"When I was looking into where to go for my Ph.D., I met a woman that I've now been married to for 42 years,” Broxmeyer recounts. "Beth told me about this new field of experimental hematology. I followed her to New York University and began working in the laboratory doing hematological research.”
Toward the end of his Ph.D. work exploring the means to regulate the release of leukocytes from bone marrow, he got into his current emphasis on stem/progenitor cell biology. A post-doc position at Kingston General Hospital at Queens University in Kingston, Ontario, Canada, was followed by eight years at Memorial Sloan-Kettering Cancer Center before landing at the Indiana University School of Medicine in Indianapolis, Ind. He is working on how embryonic and induced pluripotent stem cells can be used to better understand hematopoietic stem cell biology.
"I love research; it excites me,” he follows. "I love to be the first one to learn what's going on so I still score some experiments.”
Dr. Broxmeyer is a long-time supporter of ISEH, having attended his first meeting in 1976 and served as president in 1991. He especially likes that the Society is not too big, allowing members to interact easily with one another and form lifelong relationships.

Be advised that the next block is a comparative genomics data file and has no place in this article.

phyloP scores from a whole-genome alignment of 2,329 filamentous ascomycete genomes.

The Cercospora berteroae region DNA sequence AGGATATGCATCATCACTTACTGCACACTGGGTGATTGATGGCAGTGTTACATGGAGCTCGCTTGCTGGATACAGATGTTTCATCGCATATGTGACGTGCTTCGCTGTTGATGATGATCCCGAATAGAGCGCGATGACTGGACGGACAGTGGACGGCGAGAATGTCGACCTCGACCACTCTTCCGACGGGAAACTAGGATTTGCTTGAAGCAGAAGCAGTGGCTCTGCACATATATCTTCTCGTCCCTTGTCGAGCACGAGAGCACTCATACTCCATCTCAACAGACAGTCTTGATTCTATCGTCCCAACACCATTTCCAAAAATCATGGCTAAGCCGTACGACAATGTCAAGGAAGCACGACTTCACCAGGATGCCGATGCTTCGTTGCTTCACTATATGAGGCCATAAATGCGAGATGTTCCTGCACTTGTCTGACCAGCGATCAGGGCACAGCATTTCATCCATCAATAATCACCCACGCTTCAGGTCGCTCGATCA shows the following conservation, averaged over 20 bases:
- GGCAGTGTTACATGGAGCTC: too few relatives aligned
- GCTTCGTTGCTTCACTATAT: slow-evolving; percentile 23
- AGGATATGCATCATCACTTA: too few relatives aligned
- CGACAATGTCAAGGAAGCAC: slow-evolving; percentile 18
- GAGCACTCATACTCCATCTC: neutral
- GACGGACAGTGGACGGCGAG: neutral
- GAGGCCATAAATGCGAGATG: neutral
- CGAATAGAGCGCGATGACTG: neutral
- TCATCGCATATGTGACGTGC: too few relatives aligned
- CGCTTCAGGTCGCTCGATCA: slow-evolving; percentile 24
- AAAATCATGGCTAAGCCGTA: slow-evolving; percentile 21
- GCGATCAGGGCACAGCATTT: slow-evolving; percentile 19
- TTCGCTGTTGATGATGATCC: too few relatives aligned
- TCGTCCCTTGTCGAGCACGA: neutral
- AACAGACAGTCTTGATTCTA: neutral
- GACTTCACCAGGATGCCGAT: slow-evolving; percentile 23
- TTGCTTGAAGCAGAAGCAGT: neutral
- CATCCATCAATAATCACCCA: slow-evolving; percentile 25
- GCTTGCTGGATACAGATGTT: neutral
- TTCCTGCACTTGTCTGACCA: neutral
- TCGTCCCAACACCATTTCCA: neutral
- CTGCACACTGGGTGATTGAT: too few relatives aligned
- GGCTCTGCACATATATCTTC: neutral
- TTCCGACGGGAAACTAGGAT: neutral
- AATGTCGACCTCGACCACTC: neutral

Outside of science, Dr. Broxmeyer has numerous interests including weightlifting, taking long walks with his wife, reading and watching movies when he just needs to relax. From 1994 to 1999, he took one of the top three spots in his age and weight division for Olympic style weightlifting at the U.S. National Master's Weight-Lifting Championships.
"When I was younger, I could clean and jerk 265 pounds, clean and press 245 pounds and snatch 205 pounds in New York City and state competitions at a body weight of about 170 pounds,” he states. "I wish I could still lift these poundages!”
Take a peek at a May 2010 video with Dr. Broxmeyer talking about cord blood banking and transplantation.
ISEH members: Connect with Hal through the ISEH member database. Click here to learn more about him or to build your personal profile.
Iannis Aifantis, Ph.D.
Associate Professor of Pathology
New York University School of Medicine
Early Career Scientist
Howard Hughes Medical Institute
New York, NY, USA
2011 McCulloch and Till Award winner
Established in 2004 in honor of Professor Ernest McCulloch and Professor James Till, this award recognizes junior scientists in the field of hematology and stem cells.
Dr. Aifantis has been on a fast moving train….studying biology, molecular biology and genetics in his home country's University of Crete, Dr. Aifantis then went to the University of Paris for his Ph.D. in immunology. Following his Ph.D., he took his post-doc at Harvard University's Dana Farber Cancer Institute and then had his own lab in the Department of Medicine at the University of Chicago.
He is currently an associate professor of pathology at the New York University (NYU) School of Medicine, co-director of the Cancer Stem Cell Program of the NYU Cancer Institute and an early career scientist at the Howard Hughes Medical Institute.